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Study Analyzes the Causes of the 2021 Spring Southwestern China Extreme Drought

Southwestern China (SWC) is a region on the southeastern side of the Tibetan Plateau. Here, both southwesterly and southeasterly winds tend to impact weather patterns at the time of the summer monsoon period.

Study Analyzes the Causes of the 2021 Spring Southwestern China Extreme Drought.
Crops were not fully filled, and the rate of empty straw greatly increased in Weishan County, Yunnan province, China under drought conditions. Photo taken on April 21st, 2021 by Yong Zhu of Yunnan Meteorological Administration. Image Credit: Yong Zhu

Prior to the start of the summer rainy season, spring drought is common throughout SWC, thereby posing a risk to local agriculture, ecology and economic balance.

SWC faced extreme drought as a result of the integrated impacts of high evaporation and deficient precipitation during the spring of 2021. To identify the meteorological mechanisms behind this harsh season, international collaborators from famous universities and research centers studied this extreme drought event.

They discovered that climatic conditions at the time of the extreme 2021 spring drought across SWC were diverse from similar historical events. Scientists reported their complete analysis in the journal Advances in Atmospheric Sciences.

This drought occurred in the decaying phase of a La Niña event with negative geopotential height anomalies over the Philippine Sea, which is distinct from the historical perspective. Historically, spring drought over SWC is often linked to El Niño and strong western North Pacific subtropical high.

Dr. Yunyun Liu, Study Lead Author, China Meteorological Administration

Liu and her collaborators displayed that the extreme drought in the spring of 2021 might be amplified by the warming trend and driven by the atmospheric internal variability.

Raised evaporation as a result of the anomalously high temperatures also contributed to nearly 30% of what made the drought so severe, with the contributions of its linear trend portion being almost 20%, and the interannual variability portion being nearly 10%.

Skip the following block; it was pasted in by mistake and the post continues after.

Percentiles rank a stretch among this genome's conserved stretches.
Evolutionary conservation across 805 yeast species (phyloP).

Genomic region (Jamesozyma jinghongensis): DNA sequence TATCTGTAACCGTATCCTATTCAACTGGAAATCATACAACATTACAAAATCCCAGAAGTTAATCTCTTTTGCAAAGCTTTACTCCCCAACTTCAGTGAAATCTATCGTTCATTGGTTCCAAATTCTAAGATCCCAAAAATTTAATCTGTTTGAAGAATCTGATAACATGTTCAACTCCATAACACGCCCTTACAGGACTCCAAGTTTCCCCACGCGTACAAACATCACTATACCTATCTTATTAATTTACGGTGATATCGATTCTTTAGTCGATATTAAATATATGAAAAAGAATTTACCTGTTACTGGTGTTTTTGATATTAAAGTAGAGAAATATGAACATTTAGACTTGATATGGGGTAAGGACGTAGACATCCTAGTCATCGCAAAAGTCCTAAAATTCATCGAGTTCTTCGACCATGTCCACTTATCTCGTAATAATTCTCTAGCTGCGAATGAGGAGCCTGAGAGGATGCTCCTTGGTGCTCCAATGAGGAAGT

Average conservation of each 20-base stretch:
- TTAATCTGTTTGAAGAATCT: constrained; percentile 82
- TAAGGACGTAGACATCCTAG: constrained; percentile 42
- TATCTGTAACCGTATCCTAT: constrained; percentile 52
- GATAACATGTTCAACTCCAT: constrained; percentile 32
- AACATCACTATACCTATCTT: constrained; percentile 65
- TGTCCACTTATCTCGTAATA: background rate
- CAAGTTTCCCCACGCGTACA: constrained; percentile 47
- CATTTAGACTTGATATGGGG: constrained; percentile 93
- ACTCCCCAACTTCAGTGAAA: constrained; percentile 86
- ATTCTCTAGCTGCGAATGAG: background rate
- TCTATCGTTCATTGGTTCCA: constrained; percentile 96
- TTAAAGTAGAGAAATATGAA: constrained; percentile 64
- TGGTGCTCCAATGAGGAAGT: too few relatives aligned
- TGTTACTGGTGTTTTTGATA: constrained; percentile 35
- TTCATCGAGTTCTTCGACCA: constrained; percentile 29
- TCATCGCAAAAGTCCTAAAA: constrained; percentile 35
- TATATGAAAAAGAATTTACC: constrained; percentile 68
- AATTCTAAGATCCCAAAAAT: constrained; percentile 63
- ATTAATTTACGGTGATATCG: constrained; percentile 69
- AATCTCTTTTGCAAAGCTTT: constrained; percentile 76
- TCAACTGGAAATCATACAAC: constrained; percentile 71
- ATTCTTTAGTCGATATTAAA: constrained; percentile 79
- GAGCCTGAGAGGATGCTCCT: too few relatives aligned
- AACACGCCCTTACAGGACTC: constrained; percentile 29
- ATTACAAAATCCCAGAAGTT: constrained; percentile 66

Since the sea surface temperature forcing from the tropical central and eastern Pacific played a minor role in the drought, it was challenging for a climate model to capture the 2021 SWC drought beyond one-month lead times.

Dr. Zeng-Zhen Hu, Researcher, National Centers for Environmental Prediction, National Oceanic and Atmospheric Administration

Hu added, “Nevertheless, this study demonstrated a significant global climate warming impact on regional climate extreme events. Such an impact might be intertwined with complex ocean-land-atmosphere interactions.”

This study implies that a nonlinear relationship might prevail between the tropical Pacific SST and SWC drought anomalies. Both El Niño and La Niña events can result in drought in SWC via several mechanisms. The research group suggests additional investigation via diagnosis and model experiments.

Journal Reference:

Liu, Y., et al. (2022) Causes and Predictability of the 2021 Spring Southwestern China Severe Drought. Advances in Atmospheric Sciences.

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